Using Quotations: A Special Type of Evidence
One effective way to support your claim is to use quotations. However, because quotations involve someone else's words, you need to take special care to integrate this kind of evidence into your essay. Here are two examples using quotations, one less effective and one more so.
Ineffective Use of Quotation
Today, we are too self-centered. "We are consumers-on-the-run . . . the very notion of the family meal as a sit-down occasion is vanishing. Adults and children alike eat . . . on the way to their next activity" (Gleick 148). Everything is about what we want.
This example is ineffective because the quotation is not integrated with the writer's ideas. Notice how the writer has dropped the quotation into the paragraph without making any connection between it and the claim. Furthermore, she has not discussed the quotation's significance, which makes it difficult for the reader to see the relationship between the evidence and the writer's point.
A More Effective Use of Quotation
Today, Americans are too self-centered. Even our families don't matter as much any more as they once did. Other people and activities take precedence, as James Gleick says in his book, Faster. "We are consumers-on-the-run . . . the very notion of the family meal as a sit-down occasion is vanishing. Adults and children alike eat . . . on the way to their next activity" (148). Sit-down meals are a time to share and connect with others; however, that connection has become less valued, as families begin to prize individual activities over shared time, promoting self-centeredness over group identity.
The second example is more effective because it follows the guidelines for incorporating evidence into an essay. Notice, too, that it uses a lead-in phrase (". . . as James Gleick says in his book, Faster") to introduce the direct quotation. This lead-in phrase helps to integrate the quotation with the writer's ideas. Also notice that the writer discusses and comments upon the quotation immediately afterwards, which allows the reader to see the quotation's connection to the writer's point.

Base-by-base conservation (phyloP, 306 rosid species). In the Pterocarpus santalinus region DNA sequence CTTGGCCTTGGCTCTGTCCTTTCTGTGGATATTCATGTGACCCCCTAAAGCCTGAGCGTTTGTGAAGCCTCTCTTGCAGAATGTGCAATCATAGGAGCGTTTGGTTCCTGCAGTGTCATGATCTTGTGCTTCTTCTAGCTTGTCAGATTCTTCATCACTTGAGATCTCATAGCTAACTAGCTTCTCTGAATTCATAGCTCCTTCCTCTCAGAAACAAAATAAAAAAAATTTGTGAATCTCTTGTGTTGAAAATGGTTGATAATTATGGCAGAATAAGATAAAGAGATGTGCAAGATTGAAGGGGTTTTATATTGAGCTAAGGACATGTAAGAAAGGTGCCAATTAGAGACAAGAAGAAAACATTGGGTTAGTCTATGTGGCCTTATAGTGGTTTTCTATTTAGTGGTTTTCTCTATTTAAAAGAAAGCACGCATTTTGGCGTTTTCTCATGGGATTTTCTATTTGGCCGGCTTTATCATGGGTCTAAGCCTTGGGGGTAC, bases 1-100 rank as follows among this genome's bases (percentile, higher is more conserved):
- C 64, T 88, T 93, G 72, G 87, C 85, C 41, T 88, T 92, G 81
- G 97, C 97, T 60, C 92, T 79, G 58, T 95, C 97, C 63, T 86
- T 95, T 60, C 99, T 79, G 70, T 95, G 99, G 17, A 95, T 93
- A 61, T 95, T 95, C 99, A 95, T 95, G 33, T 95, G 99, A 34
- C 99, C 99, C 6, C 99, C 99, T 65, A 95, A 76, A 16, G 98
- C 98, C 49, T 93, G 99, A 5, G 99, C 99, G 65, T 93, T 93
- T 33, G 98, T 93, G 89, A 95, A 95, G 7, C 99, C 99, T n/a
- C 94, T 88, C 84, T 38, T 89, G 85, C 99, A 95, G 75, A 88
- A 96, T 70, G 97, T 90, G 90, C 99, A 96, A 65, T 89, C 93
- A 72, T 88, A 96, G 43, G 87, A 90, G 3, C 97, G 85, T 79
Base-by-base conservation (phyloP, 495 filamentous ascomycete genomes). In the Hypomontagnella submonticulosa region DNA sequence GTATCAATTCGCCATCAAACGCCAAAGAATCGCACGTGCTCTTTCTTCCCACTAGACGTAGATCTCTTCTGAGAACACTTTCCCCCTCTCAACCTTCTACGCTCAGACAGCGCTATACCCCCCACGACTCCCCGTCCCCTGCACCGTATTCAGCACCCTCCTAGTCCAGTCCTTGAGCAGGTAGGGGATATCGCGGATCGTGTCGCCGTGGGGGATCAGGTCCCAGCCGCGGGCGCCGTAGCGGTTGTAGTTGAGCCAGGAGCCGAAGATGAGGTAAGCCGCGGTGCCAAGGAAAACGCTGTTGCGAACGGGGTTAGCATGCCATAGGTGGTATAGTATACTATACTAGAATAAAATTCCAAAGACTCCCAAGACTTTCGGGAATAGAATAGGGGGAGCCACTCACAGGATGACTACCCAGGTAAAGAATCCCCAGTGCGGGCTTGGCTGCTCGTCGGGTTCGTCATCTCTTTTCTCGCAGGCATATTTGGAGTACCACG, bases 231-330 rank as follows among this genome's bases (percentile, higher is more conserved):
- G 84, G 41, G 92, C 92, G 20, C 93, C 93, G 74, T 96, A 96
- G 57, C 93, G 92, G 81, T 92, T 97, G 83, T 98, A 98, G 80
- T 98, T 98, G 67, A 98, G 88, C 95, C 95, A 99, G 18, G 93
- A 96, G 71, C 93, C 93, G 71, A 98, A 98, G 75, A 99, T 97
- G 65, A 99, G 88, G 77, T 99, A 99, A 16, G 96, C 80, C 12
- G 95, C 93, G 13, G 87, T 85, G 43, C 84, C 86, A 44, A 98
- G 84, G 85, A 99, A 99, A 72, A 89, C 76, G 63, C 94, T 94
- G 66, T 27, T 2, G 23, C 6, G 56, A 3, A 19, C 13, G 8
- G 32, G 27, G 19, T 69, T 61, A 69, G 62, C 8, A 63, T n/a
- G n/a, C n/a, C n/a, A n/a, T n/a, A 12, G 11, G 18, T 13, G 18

REMEMBER: Discussing the significance of your evidence develops and expands your paper!
Citing Your Sources
Evidence appears in essays in the form of quotations and paraphrasing. Both forms of evidence must be cited in your text. Citing evidence means distinguishing other writers' information from your own ideas and giving credit to your sources. There are plenty of general ways to do citations. Note both the lead-in phrases and the punctuation (except the brackets) in the following examples:
Quoting: According to Source X, "[direct quotation]" ([date or page #]).
Paraphrasing: Although Source Z argues that [his/her point in your own words], a better way to view the issue is [your own point] ([citation]).
Summarizing: In her book, Source P's main points are Q, R, and S [citation].
Your job during the course of your essay is to persuade your readers that your claims are feasible and are the most effective way of interpreting the evidence.
Questions to Ask Yourself When Revising Your Paper
- Have I offered my reader evidence to substantiate each assertion I make in my paper?
- Do I thoroughly explain why/how my evidence backs up my ideas?
- Do I avoid generalizing in my paper by specifically explaining how my evidence is representative?
- Do I provide evidence that not only confirms but also qualifies my paper's main claims?
- Do I use evidence to test and evolve my ideas, rather than to just confirm them?
- Do I cite my sources thoroughly and correctly?
Produced by Writing Tutorial Services, Indiana University, Bloomington, IN